How Master Cylinders and Combination Valves Work

The Master Cylinder

Here is where you'll find the master cylinder:

Master cylinder location.  See more brake pictures.

In the figure below, the plastic tank you see is the brake-fluid reservoir, the master cylinder's brake-fluid source. The electrical connection is a sensor that triggers a warning light when the brake fluid gets low.

The master cylinder, reservoir and sensor

As you'll see here, there are two pistons and two springs inside the cylinder.

Diagram of master cylinder

The Master Cylinder in Action
When you press the brake pedal, it pushes on the primary piston through a linkage. Pressure builds in the cylinder and lines as the brake pedal is depressed further. The pressure between the primary and secondary piston forces the secondary piston to compress the fluid in its circuit. If the brakes are operating properly, the pressure will be the same in both circuits.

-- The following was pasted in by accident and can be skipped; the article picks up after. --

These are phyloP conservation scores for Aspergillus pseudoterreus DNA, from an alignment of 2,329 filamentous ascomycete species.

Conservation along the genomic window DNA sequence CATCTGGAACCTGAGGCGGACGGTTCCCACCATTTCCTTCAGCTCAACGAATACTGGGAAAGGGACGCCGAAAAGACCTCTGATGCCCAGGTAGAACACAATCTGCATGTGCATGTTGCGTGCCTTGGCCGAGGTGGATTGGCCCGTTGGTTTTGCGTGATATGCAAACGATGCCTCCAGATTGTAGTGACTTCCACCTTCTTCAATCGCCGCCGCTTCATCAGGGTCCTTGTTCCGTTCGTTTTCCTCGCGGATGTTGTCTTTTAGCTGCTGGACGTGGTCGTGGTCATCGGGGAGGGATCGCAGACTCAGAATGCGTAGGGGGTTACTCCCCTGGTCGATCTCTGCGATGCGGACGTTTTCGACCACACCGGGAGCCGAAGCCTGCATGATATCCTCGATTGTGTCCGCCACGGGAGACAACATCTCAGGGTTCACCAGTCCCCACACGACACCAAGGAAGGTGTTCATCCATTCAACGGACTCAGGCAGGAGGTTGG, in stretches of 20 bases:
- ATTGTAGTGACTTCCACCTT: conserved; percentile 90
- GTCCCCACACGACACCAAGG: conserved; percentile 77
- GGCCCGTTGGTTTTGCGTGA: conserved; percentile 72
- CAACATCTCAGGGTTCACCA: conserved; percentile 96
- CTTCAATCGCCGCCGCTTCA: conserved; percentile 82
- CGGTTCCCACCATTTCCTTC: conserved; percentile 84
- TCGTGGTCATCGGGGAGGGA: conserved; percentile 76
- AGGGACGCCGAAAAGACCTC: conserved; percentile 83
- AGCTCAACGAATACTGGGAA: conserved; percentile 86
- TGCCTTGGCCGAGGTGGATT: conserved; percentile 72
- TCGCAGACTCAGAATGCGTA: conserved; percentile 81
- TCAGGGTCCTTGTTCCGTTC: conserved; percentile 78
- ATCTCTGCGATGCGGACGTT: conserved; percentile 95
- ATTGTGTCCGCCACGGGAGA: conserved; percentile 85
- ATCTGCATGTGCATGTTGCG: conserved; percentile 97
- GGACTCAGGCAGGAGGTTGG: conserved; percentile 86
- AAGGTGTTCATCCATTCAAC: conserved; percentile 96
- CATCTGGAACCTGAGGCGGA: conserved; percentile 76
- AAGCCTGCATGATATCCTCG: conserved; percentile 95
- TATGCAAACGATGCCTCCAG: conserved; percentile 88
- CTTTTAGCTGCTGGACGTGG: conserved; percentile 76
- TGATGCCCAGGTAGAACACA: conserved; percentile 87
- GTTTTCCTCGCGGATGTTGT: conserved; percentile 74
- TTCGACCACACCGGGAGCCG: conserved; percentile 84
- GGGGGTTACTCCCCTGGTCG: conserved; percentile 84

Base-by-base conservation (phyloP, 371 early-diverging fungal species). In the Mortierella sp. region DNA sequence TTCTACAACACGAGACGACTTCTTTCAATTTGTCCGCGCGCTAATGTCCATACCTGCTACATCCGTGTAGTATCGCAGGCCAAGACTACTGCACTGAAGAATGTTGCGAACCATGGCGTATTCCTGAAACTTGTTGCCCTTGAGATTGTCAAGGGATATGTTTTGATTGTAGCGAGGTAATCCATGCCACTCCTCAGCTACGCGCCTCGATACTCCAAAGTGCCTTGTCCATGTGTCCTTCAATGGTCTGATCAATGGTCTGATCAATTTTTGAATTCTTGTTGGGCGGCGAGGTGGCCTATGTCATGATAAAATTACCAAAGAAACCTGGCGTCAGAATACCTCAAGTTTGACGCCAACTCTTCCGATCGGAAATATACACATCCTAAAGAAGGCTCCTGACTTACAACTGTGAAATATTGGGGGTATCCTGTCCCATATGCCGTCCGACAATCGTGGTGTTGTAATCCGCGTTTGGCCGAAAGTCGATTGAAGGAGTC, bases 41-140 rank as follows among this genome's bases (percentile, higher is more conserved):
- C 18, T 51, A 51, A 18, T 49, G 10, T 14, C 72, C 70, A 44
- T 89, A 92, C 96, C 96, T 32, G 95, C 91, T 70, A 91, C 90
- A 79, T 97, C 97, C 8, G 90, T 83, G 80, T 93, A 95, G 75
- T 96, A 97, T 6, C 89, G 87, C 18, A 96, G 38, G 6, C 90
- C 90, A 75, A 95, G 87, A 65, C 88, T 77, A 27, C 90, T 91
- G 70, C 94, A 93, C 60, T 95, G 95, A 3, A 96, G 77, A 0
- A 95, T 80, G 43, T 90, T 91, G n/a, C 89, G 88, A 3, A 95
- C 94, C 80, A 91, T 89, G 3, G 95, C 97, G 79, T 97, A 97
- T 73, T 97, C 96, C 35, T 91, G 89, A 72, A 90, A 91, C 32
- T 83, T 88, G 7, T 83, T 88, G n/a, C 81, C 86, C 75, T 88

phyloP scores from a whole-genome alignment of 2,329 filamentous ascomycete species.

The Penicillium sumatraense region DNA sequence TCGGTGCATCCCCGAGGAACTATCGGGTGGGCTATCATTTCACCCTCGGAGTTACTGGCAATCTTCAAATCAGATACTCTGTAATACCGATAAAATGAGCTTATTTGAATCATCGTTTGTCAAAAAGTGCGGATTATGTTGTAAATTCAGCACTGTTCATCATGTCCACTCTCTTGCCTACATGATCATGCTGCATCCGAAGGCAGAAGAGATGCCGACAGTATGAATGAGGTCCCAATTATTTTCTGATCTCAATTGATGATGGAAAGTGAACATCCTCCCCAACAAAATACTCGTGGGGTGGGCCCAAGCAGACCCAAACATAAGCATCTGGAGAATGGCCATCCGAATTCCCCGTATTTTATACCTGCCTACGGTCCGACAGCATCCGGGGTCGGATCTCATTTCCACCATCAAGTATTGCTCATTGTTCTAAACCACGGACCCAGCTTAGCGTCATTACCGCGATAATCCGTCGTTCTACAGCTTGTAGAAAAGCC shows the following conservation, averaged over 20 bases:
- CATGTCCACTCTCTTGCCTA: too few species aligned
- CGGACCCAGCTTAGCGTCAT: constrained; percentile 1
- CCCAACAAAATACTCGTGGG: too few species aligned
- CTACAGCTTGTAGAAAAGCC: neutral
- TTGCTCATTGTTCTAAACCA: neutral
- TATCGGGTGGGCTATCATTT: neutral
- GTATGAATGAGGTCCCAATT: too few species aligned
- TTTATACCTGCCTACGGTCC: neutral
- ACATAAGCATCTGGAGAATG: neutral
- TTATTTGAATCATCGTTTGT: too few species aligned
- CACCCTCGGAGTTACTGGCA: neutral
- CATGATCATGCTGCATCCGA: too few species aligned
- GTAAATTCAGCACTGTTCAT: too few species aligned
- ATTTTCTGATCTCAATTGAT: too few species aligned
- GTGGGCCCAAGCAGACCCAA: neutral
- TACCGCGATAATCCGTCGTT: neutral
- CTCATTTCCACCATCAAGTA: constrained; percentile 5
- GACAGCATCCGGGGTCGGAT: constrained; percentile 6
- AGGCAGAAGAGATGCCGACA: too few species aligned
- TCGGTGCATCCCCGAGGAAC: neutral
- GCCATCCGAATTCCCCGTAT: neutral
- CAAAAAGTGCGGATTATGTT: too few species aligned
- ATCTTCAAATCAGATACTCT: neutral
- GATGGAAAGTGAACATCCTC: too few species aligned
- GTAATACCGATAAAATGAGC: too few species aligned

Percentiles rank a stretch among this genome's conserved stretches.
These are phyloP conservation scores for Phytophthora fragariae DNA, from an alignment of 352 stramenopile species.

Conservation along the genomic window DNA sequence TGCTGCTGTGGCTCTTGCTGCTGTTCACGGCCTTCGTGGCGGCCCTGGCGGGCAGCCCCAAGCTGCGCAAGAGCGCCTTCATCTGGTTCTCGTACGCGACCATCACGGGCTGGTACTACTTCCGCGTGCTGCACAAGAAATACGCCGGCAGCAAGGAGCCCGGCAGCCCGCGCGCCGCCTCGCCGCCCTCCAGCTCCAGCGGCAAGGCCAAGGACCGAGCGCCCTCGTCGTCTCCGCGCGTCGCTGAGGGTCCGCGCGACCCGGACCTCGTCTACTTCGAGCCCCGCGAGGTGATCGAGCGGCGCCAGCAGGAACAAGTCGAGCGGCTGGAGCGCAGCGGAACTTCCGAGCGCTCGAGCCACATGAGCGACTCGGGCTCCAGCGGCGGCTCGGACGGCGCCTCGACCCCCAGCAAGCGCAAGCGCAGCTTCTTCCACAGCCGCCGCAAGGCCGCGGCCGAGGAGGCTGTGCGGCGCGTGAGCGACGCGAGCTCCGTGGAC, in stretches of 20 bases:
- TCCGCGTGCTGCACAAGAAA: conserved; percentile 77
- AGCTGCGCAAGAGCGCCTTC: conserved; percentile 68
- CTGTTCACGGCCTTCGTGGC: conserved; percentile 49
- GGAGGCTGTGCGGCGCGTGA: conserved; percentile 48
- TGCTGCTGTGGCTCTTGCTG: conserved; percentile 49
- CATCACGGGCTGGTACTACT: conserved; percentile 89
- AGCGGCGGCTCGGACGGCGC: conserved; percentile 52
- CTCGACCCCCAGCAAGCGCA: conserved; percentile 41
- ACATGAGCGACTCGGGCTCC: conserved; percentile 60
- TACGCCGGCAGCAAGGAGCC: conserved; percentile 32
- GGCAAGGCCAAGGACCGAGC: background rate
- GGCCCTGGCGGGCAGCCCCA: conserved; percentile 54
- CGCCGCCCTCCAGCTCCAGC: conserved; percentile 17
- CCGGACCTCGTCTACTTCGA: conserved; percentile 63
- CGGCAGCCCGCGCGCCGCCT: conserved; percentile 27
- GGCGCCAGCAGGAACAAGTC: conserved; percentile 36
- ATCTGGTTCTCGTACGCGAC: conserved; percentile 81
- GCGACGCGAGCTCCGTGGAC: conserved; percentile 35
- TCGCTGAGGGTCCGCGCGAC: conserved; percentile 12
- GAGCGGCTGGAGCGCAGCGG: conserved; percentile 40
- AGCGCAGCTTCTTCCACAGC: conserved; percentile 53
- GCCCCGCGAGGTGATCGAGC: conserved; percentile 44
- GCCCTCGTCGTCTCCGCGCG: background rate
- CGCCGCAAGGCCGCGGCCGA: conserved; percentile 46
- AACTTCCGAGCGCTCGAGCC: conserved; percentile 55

If there is a leak in one of the circuits, that circuit will not be able to maintain pressure. Here you can see what happens when one of the circuits develops a leak.

Master cylinder with leak

When the first circuit leaks, the pressure between the primary and secondary cylinders is lost. This causes the primary cylinder to contact the secondary cylinder. Now the master cylinder behaves as if it has only one piston. The second circuit will function normally, but you can see from the animation that the driver will have to press the pedal further to activate it. Since only two wheels have pressure, the braking power will be severely reduced.